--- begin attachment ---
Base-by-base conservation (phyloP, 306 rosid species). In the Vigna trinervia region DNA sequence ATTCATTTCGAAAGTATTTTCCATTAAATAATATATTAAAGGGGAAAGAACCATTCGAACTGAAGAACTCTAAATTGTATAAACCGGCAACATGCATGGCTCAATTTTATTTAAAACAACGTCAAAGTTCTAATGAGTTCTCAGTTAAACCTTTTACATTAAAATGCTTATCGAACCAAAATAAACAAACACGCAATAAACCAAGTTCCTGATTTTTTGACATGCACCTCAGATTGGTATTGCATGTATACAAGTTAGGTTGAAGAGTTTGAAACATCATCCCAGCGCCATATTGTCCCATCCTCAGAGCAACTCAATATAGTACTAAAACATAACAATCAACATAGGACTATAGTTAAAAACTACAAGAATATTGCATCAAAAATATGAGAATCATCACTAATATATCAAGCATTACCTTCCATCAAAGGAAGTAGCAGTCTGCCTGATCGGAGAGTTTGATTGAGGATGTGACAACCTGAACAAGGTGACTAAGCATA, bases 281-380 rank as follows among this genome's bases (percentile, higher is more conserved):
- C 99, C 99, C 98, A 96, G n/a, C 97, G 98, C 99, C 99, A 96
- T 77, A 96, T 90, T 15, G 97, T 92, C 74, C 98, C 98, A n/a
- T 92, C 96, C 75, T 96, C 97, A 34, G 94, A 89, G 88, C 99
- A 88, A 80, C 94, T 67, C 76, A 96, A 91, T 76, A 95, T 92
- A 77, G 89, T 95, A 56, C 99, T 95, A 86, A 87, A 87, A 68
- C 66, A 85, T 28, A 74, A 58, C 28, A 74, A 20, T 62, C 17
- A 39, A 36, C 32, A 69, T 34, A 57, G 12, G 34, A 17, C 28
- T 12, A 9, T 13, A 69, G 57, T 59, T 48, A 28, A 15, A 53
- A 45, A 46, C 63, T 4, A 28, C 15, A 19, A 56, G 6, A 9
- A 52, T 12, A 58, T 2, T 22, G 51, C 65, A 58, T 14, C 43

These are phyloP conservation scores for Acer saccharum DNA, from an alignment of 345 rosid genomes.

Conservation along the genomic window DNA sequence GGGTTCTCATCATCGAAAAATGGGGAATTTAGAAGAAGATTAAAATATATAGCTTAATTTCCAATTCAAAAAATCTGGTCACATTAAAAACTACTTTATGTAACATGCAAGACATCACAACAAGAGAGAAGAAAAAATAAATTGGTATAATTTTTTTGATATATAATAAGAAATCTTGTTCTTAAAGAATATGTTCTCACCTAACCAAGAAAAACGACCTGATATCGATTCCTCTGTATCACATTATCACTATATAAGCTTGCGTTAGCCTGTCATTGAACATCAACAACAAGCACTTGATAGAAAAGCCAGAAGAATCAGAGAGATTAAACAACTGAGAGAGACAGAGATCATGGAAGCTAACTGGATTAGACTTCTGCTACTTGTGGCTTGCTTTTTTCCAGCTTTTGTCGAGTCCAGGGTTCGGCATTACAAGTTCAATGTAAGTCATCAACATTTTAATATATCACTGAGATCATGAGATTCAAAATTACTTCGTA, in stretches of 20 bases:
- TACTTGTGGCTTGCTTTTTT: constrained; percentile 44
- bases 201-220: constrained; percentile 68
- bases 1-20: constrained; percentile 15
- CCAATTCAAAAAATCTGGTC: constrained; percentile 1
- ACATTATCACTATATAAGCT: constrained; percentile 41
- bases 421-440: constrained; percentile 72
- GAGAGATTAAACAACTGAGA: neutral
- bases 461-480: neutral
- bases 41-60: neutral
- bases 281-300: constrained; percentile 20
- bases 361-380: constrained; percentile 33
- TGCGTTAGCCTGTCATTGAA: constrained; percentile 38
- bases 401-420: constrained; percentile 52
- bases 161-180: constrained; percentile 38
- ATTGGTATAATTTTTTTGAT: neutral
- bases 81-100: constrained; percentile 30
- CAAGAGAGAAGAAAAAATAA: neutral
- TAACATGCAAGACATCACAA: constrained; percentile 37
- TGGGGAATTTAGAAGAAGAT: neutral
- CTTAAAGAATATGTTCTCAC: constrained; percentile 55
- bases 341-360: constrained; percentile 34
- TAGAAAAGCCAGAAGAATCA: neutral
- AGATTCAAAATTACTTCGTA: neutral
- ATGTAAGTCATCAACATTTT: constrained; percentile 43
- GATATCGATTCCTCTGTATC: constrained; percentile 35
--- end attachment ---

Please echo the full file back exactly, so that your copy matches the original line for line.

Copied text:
Base-by-base conservation (phyloP, 306 rosid species). In the Vigna trinervia region DNA sequence ATTCATTTCGAAAGTATTTTCCATTAAATAATATATTAAAGGGGAAAGAACCATTCGAACTGAAGAACTCTAAATTGTATAAACCGGCAACATGCATGGCTCAATTTTATTTAAAACAACGTCAAAGTTCTAATGAGTTCTCAGTTAAACCTTTTACATTAAAATGCTTATCGAACCAAAATAAACAAACACGCAATAAACCAAGTTCCTGATTTTTTGACATGCACCTCAGATTGGTATTGCATGTATACAAGTTAGGTTGAAGAGTTTGAAACATCATCCCAGCGCCATATTGTCCCATCCTCAGAGCAACTCAATATAGTACTAAAACATAACAATCAACATAGGACTATAGTTAAAAACTACAAGAATATTGCATCAAAAATATGAGAATCATCACTAATATATCAAGCATTACCTTCCATCAAAGGAAGTAGCAGTCTGCCTGATCGGAGAGTTTGATTGAGGATGTGACAACCTGAACAAGGTGACTAAGCATA, bases 281-380 rank as follows among this genome's bases (percentile, higher is more conserved):
- C 99, C 99, C 98, A 96, G n/a, C 97, G 98, C 99, C 99, A 96
- T 77, A 96, T 90, T 15, G 97, T 92, C 74, C 98, C 98, A n/a
- T 92, C 96, C 75, T 96, C 97, A 34, G 94, A 89, G 88, C 99
- A 88, A 80, C 94, T 67, C 76, A 96, A 91, T 76, A 95, T 92
- A 77, G 89, T 95, A 56, C 99, T 95, A 86, A 87, A 87, A 68
- C 66, A 85, T 28, A 74, A 58, C 28, A 74, A 20, T 62, C 17
- A 39, A 36, C 32, A 69, T 34, A 57, G 12, G 34, A 17, C 28
- T 12, A 9, T 13, A 69, G 57, T 59, T 48, A 28, A 15, A 53
- A 45, A 46, C 63, T 4, A 28, C 15, A 19, A 56, G 6, A 9
- A 52, T 12, A 58, T 2, T 22, G 51, C 65, A 58, T 14, C 43

These are phyloP conservation scores for Acer saccharum DNA, from an alignment of 345 rosid genomes.

Conservation along the genomic window DNA sequence GGGTTCTCATCATCGAAAAATGGGGAATTTAGAAGAAGATTAAAATATATAGCTTAATTTCCAATTCAAAAAATCTGGTCACATTAAAAACTACTTTATGTAACATGCAAGACATCACAACAAGAGAGAAGAAAAAATAAATTGGTATAATTTTTTTGATATATAATAAGAAATCTTGTTCTTAAAGAATATGTTCTCACCTAACCAAGAAAAACGACCTGATATCGATTCCTCTGTATCACATTATCACTATATAAGCTTGCGTTAGCCTGTCATTGAACATCAACAACAAGCACTTGATAGAAAAGCCAGAAGAATCAGAGAGATTAAACAACTGAGAGAGACAGAGATCATGGAAGCTAACTGGATTAGACTTCTGCTACTTGTGGCTTGCTTTTTTCCAGCTTTTGTCGAGTCCAGGGTTCGGCATTACAAGTTCAATGTAAGTCATCAACATTTTAATATATCACTGAGATCATGAGATTCAAAATTACTTCGTA, in stretches of 20 bases:
- TACTTGTGGCTTGCTTTTTT: constrained; percentile 44
- bases 201-220: constrained; percentile 68
- bases 1-20: constrained; percentile 15
- CCAATTCAAAAAATCTGGTC: constrained; percentile 1
- ACATTATCACTATATAAGCT: constrained; percentile 41
- bases 421-440: constrained; percentile 72
- GAGAGATTAAACAACTGAGA: neutral
- bases 461-480: neutral
- bases 41-60: neutral
- bases 281-300: constrained; percentile 20
- bases 361-380: constrained; percentile 33
- TGCGTTAGCCTGTCATTGAA: constrained; percentile 38
- bases 401-420: constrained; percentile 52
- bases 161-180: constrained; percentile 38
- ATTGGTATAATTTTTTTGAT: neutral
- bases 81-100: constrained; percentile 30
- CAAGAGAGAAGAAAAAATAA: neutral
- TAACATGCAAGACATCACAA: constrained; percentile 37
- TGGGGAATTTAGAAGAAGAT: neutral
- CTTAAAGAATATGTTCTCAC: constrained; percentile 55
- bases 341-360: constrained; percentile 34
- TAGAAAAGCCAGAAGAATCA: neutral
- AGATTCAAAATTACTTCGTA: neutral
- ATGTAAGTCATCAACATTTT: constrained; percentile 43
- GATATCGATTCCTCTGTATC: constrained; percentile 35